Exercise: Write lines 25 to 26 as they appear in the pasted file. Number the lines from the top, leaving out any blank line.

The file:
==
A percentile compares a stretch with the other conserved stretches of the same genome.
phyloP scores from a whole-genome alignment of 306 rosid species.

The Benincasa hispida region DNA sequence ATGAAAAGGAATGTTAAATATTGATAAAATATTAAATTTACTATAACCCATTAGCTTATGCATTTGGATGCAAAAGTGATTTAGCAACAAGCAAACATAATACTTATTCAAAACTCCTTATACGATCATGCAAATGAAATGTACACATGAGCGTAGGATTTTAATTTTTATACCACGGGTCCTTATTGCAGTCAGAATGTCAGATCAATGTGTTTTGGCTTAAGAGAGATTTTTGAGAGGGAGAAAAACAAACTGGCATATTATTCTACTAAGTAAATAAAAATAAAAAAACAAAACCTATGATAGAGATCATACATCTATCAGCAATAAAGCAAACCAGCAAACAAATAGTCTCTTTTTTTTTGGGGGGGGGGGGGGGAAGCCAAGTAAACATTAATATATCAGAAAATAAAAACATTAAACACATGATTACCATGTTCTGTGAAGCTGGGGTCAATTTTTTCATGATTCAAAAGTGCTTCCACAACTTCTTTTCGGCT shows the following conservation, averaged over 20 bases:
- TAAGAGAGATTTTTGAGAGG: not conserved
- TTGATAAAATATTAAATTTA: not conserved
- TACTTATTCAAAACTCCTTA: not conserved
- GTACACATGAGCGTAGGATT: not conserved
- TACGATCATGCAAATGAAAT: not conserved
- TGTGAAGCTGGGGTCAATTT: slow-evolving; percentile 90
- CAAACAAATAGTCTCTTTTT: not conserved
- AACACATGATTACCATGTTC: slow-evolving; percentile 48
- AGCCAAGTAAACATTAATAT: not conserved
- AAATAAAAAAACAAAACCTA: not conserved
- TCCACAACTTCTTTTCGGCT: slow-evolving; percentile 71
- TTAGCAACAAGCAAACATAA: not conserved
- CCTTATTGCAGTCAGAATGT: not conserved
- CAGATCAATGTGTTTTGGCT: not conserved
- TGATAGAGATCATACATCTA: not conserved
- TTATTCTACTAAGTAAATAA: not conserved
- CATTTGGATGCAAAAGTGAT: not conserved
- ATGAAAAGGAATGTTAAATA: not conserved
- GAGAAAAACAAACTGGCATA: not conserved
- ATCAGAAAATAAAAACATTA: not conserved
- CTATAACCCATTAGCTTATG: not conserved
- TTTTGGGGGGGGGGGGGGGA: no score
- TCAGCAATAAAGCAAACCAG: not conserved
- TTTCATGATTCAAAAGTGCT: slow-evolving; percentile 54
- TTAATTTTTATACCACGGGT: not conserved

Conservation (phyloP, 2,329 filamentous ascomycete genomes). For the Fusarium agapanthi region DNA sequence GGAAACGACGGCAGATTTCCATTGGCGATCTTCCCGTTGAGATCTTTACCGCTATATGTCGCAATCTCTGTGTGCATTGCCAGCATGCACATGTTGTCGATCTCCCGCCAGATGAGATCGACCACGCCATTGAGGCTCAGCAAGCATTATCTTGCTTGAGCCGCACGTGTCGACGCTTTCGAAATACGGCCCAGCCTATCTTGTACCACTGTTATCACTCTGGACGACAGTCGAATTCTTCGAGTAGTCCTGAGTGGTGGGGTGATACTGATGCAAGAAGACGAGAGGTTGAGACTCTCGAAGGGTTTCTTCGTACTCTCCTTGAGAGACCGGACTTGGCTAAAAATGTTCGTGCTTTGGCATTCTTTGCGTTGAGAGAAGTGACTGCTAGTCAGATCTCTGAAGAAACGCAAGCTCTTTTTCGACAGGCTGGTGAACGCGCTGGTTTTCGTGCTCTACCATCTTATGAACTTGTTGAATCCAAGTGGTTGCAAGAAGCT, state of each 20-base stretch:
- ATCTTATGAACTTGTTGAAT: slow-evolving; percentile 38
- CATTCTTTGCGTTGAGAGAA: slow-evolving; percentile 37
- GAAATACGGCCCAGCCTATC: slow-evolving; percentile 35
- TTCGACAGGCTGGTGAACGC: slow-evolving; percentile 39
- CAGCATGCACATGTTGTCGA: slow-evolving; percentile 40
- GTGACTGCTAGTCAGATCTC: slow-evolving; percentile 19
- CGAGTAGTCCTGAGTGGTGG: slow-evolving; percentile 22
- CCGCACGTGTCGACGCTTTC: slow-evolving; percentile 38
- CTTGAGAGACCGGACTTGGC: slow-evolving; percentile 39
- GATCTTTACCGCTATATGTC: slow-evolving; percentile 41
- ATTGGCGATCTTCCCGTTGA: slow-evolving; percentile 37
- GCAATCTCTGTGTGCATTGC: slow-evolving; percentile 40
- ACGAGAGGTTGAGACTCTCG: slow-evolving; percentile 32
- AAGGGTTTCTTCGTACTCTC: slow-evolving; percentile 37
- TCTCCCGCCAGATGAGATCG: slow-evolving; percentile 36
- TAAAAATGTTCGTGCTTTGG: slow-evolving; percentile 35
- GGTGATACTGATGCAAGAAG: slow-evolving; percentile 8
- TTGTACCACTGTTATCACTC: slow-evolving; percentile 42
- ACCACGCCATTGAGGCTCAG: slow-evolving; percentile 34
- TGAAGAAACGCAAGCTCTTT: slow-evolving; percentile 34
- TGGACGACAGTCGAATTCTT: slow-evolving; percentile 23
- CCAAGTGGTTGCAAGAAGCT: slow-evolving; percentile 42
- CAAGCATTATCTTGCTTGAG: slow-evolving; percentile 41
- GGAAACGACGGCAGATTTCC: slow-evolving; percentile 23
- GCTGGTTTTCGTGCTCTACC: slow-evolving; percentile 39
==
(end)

- TTTTGGGGGGGGGGGGGGGA: no score
- TCAGCAATAAAGCAAACCAG: not conserved